Hard Songs To Sing: Chandelier, by Sia

Sia-SXSW 2008, by kris krug, under CC BY-SA 2.0
When you just listen to the first 30 seconds of Sia’s latest mega hit, “Chandelier,” with its largely monotone verses and self-consciously auto-tuned pre-chorus, (1, 2, 3, 1, 2, 3, drink) you probably wouldn’t nominate it as a contender for hardest song to sing. But then the chorus happens. Just listen to the chorus (beginning with “I’m going to swing from the chandelier”), and tell me that Chandelier doesn’t deserve a place on any list of hard songs to sing.

Why is This Song Hard?

1. It requires a frickin’ high belt!

The belted C#5 that Sia blasts off the chorus with (on the word I’m) will be the least of your problems! Among many other high belted notes, she belts the word bird on a high F5 (two F’s above middle C!)

2. It requires almost a classical-sounding head voice.

Sprinkled in with Sia’s absurdly high belt are notes sung in a ringing head voice, including the end of the word chandelier (on a C#5 and an F#5) and the end of the word exist (on an F#5).

3. It requires a great blend of the two.

Not only do you need to have a great belt (or at least faux-belt) and a great head voice, you’ll need to learn to shift seamlessly between the two registers, often on the same word! (The word chandelier, for example, uses a belt for the first part of the word, “chanda-“ and head voice for the second part of the word “lier.”

Instant Gratification

As is often the case, the instant gratification for “Chandelier” revolves around vowel modifications, and lots of them. I’ll break the modifications up into ones that’ll help you sound chestier and ones that’ll help you sound headier.

Chesty Modifications

Instead of singing the word I’m at the beginning of the chorus, try modifying it to “ah-m,” with the “ah” close to an “a” (as in cat) vowel. Whether or not you’re able to belt the word, this vowel modification will give you some added twang and help add some much needed chest resonance.

Instead of singing the word swing, try “swin.” The slightly more open vowel will give you some added chest resonance, and dropping the “g” sound will make getting off the word in a graceful way more manageable.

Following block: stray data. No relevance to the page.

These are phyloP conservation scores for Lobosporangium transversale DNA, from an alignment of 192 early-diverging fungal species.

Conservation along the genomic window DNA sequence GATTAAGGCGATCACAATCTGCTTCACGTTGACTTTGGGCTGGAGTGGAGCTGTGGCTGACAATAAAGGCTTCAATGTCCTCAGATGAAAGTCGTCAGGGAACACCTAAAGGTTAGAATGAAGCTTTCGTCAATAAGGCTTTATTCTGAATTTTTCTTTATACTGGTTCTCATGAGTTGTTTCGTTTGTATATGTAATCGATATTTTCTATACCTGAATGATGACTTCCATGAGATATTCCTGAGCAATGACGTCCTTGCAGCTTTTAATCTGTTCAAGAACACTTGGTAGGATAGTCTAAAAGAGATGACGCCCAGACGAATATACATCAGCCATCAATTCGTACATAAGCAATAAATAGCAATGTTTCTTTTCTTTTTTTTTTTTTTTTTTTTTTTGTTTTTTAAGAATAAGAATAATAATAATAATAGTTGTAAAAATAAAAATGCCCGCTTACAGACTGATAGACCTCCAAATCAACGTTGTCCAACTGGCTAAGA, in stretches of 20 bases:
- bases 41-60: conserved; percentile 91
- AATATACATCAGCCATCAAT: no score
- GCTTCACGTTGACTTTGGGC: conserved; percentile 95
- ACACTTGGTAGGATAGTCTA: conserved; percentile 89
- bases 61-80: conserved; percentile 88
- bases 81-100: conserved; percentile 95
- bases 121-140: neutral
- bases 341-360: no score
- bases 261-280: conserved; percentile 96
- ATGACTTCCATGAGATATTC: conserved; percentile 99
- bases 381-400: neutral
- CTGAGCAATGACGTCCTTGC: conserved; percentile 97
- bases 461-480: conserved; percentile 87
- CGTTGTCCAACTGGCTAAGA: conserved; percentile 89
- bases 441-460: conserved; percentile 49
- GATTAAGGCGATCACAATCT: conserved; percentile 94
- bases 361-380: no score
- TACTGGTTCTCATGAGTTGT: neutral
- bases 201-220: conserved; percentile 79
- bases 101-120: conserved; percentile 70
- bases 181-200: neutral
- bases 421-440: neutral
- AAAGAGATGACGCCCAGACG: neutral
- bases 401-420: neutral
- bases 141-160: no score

Instead of singing the word fly, try “flah,” again with the “ah” close to an “a” sound. Dropping the diphthong (the ah-ee sound in fly) will keep the sound open and healthier to maintain.

Instead of singing bird, try modifying to “beuhd.” The “euh” sound will help keep you larynx closer to neutral so that the word doesn’t feel too pulled.

Instead of singing “tears,” try modifying to “teahs.” Again, openness openness openness. Your throat will thank you later.

Heady Modifications

Instead of singing the “ier” at the end of the word chandelier, open it up into a yawny “i” (as in “kick”) sound, with your jaw as relaxed as possible. Feel like you’re falling onto the high note rather than pushing up to it. Almost drop the “r” entirely. The open, yawn-like feel will help kick the sound into your head voice.

Not-So-Instant Gratification

Unfortunately, no vowel modifications will entirely save you on this song if you don’t have a strong mix and head voice. Whether you plan to attempt the high notes in a belt mix or a headier mix, you’ll need to develop a lot of twang.

Because all those belty I’s at the beginning of the chorus can be modified to a twangy “ah” sound (verging on “a” as in cat,) try arpeggiating up and down on an “a” sound, keeping it as bright, twangy, and borderline obnoxious as possible. If your family isn’t complaining about the noise pollution, you’re probably doing the exercise wrong. When you feel yourself needing to change registers during this exercise, thin the vowel even more and use as little air as possible.

You’ll also need to develop a strong head voice. All of those classical exercises you were taught in choir will now come in handy! To find this part of your voice, try sighing from the top of your range down on an “EE.” Once you find it, you can start adding pitches. Descending arpeggios are a great idea here, because they will keep you from trying to pull up to the high notes. Try descending on an EE starting at C5 and moving downward: C5-G4-E4-C4; C#5-G#4-E#4-C#4; etc. Keep your jaw relaxed and the sound lighter than if you were trying to belt it.

2 Comments

  1. sarahglln30

    So I guess your advice is partly to blame for the fact she is not singing the song in English at all, but some version of the language that makes is ridiculous sounding

    Reply
    • Molly

      Thanks for the comment, Sarah! In any kind of singing that takes you out of a comfortable speech range, you’re going to have to modify a lot of vowels and consonants to make it more sing-able. Consonants, because you have to close off your vocal tract to produce them, are going to impede airflow, and certain vowels just sing better than others because your tongue position greatly impacts the overtones you’re producing vocally. Everyone who sings reasonably well, from Maria Callas, to Aretha Franklin, to Sia, modifies words in some way.

      Reply

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